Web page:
Wednesday, October 26, 2011

Heading Off!

Many of Savoir Faire’s followers are aware that I grew up in Australia in a very small country town in the middle of nowhere. A small village of 1500 people nestled in rolling countryside with a strong historical past.

The town is a virtual time capsule which attracts tourists (luckily not too many), wine lovers (great vineyards in the area), historians, artists and just the curious. The main basis of the town as we know it today was the fact that gold was discovered in 1870, and at one time the town boasted a population of over 20,000. The gold petered out, the people left and the town settled down to become a farming community based on sheep and wheat.

Another claim to fame of the town was that it was the home for a time of one of Australia’s noted authors, Henry Lawson. Images of the town during the gold rush and Lawson were featured for many years on the Australian $10 bill. This has led to the dubious distinction of being known as the Ten Dollar Town.

Not much in the town has changed thanks to a very strict conversation policy which has preserved many of the town’s older buildings including the 5 pubs that cater to the small population. Walking down the main street is like going back in time.

Wonderful colonial Australian architecture still abounds and it is still a pleasure to go and admire the details and spend some time under these cool verandahs in summer, when the temperature can be over 100.
The town even boasts an Opera House called the Prince of Wales Opera House.

Mind you growing up in the middle of nowhere is not easy for teenagers, and one could not wait to escape the confines of the town and head for the big smoke and bright lights of Sydney.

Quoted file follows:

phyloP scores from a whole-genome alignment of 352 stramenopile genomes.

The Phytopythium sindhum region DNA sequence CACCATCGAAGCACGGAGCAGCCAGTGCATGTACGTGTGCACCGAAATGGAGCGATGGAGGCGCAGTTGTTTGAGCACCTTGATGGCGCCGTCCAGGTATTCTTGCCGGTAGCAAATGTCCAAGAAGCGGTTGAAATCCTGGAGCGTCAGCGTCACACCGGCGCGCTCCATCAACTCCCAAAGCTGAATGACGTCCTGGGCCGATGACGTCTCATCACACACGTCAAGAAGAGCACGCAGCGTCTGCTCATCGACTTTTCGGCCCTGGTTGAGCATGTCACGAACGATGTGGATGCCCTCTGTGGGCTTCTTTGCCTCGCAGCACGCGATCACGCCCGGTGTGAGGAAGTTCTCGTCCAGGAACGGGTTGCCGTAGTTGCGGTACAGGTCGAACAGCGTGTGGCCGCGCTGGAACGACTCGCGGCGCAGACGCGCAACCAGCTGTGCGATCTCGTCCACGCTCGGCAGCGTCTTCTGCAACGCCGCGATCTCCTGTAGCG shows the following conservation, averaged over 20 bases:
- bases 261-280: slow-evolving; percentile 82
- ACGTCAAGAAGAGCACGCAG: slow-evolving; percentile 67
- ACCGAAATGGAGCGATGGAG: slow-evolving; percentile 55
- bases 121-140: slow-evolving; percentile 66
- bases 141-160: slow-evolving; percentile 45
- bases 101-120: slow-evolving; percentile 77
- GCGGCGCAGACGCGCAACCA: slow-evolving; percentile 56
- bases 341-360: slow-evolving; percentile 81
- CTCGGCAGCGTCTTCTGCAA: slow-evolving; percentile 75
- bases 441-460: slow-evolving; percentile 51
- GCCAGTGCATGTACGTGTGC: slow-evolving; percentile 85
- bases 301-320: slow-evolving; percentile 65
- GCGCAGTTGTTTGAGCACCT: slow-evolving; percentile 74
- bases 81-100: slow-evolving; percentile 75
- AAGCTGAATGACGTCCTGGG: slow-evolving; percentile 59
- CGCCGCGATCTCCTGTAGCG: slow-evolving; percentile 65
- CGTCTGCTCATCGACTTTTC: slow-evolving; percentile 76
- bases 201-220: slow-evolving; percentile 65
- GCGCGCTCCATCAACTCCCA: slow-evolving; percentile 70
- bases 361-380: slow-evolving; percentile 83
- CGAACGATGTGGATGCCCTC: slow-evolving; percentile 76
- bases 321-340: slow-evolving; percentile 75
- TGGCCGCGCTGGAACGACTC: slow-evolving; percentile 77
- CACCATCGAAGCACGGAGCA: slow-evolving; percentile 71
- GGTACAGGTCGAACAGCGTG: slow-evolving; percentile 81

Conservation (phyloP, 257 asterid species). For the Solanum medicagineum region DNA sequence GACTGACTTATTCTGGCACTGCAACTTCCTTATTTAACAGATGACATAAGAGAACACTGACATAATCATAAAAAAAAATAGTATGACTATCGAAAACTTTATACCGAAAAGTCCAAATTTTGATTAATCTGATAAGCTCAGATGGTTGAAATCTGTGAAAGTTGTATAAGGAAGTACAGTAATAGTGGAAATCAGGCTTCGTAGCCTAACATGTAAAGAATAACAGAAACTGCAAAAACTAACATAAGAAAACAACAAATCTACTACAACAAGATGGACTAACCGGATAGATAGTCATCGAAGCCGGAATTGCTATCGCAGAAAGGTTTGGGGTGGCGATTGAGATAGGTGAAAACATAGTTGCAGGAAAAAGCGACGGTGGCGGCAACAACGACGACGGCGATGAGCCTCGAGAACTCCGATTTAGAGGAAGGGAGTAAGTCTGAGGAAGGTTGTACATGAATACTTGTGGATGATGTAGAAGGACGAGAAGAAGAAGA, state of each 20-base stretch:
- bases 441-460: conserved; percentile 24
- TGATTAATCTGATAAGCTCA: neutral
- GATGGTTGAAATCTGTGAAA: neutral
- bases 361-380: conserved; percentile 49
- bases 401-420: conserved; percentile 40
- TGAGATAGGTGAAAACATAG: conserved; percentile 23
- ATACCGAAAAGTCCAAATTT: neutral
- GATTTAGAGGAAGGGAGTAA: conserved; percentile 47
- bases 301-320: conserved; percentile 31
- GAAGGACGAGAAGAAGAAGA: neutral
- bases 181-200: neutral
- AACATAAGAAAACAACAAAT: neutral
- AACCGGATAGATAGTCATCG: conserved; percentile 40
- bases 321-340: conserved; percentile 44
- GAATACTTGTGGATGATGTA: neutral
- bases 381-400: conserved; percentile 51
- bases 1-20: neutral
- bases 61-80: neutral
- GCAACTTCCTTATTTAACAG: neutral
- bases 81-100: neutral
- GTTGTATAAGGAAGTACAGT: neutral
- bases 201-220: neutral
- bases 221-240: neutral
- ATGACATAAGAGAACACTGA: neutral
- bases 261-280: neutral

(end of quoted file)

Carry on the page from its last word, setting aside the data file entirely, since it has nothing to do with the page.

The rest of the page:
Now the tide has turned and one always looks forward to visiting one’s home town, which Savoir Faire will be doing on Saturday. After a marathon flight from Toronto, via Shanghai to Sydney, Savoir Faire then boards a train, and then changes to a bus, to then be met by one’s mother at the old railway station and then home!

The purpose of the trip mainly being to attend the wedding of one of my nieces. This particular niece’s fiancé, proposed to her on top of the Rockefeller Centre in New York last year one evening while they were on vacation. How romantic and full of style is that?

So Savoir Faires for the next two weeks I will be incommunicado enjoying the relaxation of home!

Monday, October 24, 2011

Soaring Savoir Faire at Dulles

Knowing how much I love aviation and architecture it has been a while since I have featured a post combining both of these loves.

We are all familiar with the name of Eero Saarinen, the Finnish architect who designed some of the 20th Century’s most iconic emblems of mid-century modernity. Who cannot know the “Tulip Chair”, “Womb Chair” and various other items of furniture which are still in production with Knoll?

However it is as an architect that he was well and truly in his element, with some of America’s most iconic structures being designed by him. Undoubtedly, his most famous work is the TWA Flight Center at JFK, which represents the culmination of his previous designs and demonstrates his expressionism and the technical marvel in concrete shells.

However, another part of his architectural legacy includes Washington Dulles International Airport which is sometimes overlooked in favour of the TWA Flight Centre in New York. Designed in 1958 and opened in 1962, the main terminal is a fitting homage to an architect with foresight and vision.

Eero Saarinen intended his Dulles International Airport Terminal to evoke both the monumentality of a federal building in the nation's capital and the dynamism of the dawning age of jet travel. (Dulles was the first commercial airport designed for jet aircraft from the start.). There is a dynamic sense of liftoff and speed.

Architects continually cite it as one of America's greatest works of modern architecture. Designed as a jet-age threshold and gateway, the terminal is a kind of super-scaled pavilion, a place of transition between movement on land and movement through the air.

Two characteristics, in particular, make Dulles unique. It has proved functionally durable because of the terminal's flexibility and adaptability to changing needs. Owing to the clarity of its dynamic, of its original design, its aesthetic quality also has endured, to become a classic example of mid-century modern.